She served at an impressive 84% for the set, including hitting 3 straight aces in her third service game. “I think as the match went on I obviously grew in confidence,” said the Australian. “You get that bit of a lead with that buffer of a couple of breaks and I thought I might go for it a bit more, where as at the start I was just trying to kick it in, get it to her backhand and really go for a high percentage.” Stosur has not been broken in her last seven sets and has saved 11 break points along the way.

Vinci’s combination of backhand slices and net play helped her to advance to the Rogers Cup quarterfinals for the first time, and Stosur was prepared for it. “I think playing someone like her I wanted to try and keep aggressive and it was hard to do that off a backhand when she’s keeping the ball very low.”“I knew going into the match that she obviously has a different style. It is definitely tricky. Playing someone like her, I quite enjoy that challenge of having to work things out. Maybe you don’t win the point on the first or second shot, maybe take three or four balls and then you set up and then you get your opportunity.”

Stosur, who improves to 7-1 in two career Rogers Cup appearances, will play the winner of Andrea Petkovic and Agnieszka Radwanska in the semifinals on Saturday.

Brodie McPhee is the author of the tennis web site Mind the Racket. He’s in Toronto this week covering the Rogers Cup WTA edition for Tennis Panorama News. Follow his updates on twitter at @GVTennisNews and his personal twitter @MindTheRacket.


Wozniacki Upset, Williams Advances, Azarenka Double Bagels Dubois at Rogers Cup

Roberta Vinci of Italy celebrates a point against Caroline Wozniacki of Denmark during their match at the Rogers Cup women’s tennis tournament in Toronto, August 10, 2011. REUTERS/Mark Blinch (CANADA – Tags: SPORT TENNIS)


By Brodie McPhee

TORONTO, Canada – After two days filled with upsets, Wednesday’s action at the  Rogers Cup was highlighted by only one upset, and it was the most surprising one possible. Defending champion and world No. 1 Caroline Wozniacki fell to 28-year-old Italian Roberta Vinci, 6-4, 7-5. Vinci won 6 straight games in the second set to take the match which was subject to difficult, windy conditions. “Well, definitely on one side the wind was blowing in the back. You had to watch out you didn’t play it long,” said Wozniacki. “The other side you really had to hit through the ball to make it even go.”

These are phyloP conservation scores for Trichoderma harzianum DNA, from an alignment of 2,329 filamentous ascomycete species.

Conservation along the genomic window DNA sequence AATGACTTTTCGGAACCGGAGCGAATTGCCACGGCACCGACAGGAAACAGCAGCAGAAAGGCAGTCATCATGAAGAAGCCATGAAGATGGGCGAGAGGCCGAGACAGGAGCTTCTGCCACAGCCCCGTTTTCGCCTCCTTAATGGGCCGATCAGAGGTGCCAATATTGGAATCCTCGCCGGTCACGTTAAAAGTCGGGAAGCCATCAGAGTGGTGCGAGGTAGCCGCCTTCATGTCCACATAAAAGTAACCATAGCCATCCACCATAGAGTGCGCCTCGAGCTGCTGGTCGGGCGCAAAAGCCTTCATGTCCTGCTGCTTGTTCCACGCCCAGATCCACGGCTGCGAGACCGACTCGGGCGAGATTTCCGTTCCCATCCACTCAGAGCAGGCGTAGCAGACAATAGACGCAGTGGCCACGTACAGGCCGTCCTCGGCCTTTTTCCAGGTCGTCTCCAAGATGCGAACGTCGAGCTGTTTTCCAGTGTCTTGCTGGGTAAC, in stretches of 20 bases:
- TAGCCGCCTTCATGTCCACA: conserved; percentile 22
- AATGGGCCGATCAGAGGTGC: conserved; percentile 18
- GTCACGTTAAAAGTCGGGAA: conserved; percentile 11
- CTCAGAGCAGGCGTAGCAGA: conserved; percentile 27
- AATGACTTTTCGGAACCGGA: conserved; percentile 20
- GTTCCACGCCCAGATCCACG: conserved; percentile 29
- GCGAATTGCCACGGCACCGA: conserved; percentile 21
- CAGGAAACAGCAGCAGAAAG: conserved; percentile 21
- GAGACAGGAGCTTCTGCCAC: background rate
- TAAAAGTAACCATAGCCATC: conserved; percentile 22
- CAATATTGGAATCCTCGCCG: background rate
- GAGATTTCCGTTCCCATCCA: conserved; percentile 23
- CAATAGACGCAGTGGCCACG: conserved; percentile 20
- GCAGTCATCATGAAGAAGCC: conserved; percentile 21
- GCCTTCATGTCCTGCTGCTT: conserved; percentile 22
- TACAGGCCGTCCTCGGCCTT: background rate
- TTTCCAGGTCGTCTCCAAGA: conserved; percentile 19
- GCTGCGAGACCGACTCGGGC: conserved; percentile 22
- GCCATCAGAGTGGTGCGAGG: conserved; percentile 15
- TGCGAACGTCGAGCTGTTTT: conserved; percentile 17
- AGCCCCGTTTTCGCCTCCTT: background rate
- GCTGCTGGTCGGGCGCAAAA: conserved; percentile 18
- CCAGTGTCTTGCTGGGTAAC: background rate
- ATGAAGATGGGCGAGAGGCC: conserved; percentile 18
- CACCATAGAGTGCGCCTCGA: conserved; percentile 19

Caroline Wozniacki

Vinci adapted to the conditions by playing her typical slicing, all court game which made it difficult for Wozniacki to develop a rhythm. The Italian admitted that the conditions were difficult, and did not hesitate to say that it was the biggest win of her career. “This is the best win, victory in my life. Yes.”

Elsewhere, the two remaining hometown favorite Canadians, Aleksandra Wozniak and Stephanie Dubois, were eliminated in the singles draw. Wozniak was defeated by 10th seed Samantha Stosur on the grandstand, 6-3, 6-4. Wozniak was incredibly consistent considering her relatively small amount of time playing since her major forearm injury. She is also sporting a new and improved grip and compact swing because of the injury which may just prove to be a blessing in disguise.

Stephanie Dubois fell in the final match of the day to 4th seed Victoria Azarenka without taking a single game, 6-0, 6-0. The Canadian has played well of late, and tried to remain positive about her recent success despite the tough loss. “For sure it’s disappointing, but I have been playing so well in the past few months, so I don’t think I’m gonna take that match. I’m going to probably forget it.”

Other successful seeds include Vera Zvonareva, Andrea Petkovic, Petra Kvitova, Maria Sharapova and Francesca Schiavone, who all won in straight sets.

Serena Williams also continued on her 7 match winning streak in her fourth tournament since returning, defeating Julia Goerges 6-1, 7-6.  The Associated Press reported that Williams has committed to playing two US Fed Cup  ties in 2012  to try to become eligible to participate in the London Olympics. Williams is 4-0 in singles play in her Fed Cup career, 7-0 overall.

 Ana Ivanovic, Galina Voskoboeva, Maria Jose Martinez Sanchez and Lucie Safarova all advanced.

Brodie McPhee is the author of the tennis web site Mind the Racket. He’s in Toronto this week covering the Rogers Cup WTA edition for Tennis Panorama News. Follow his updates on twitter at @GVTennisNews and his personal twitter @MindTheRacket.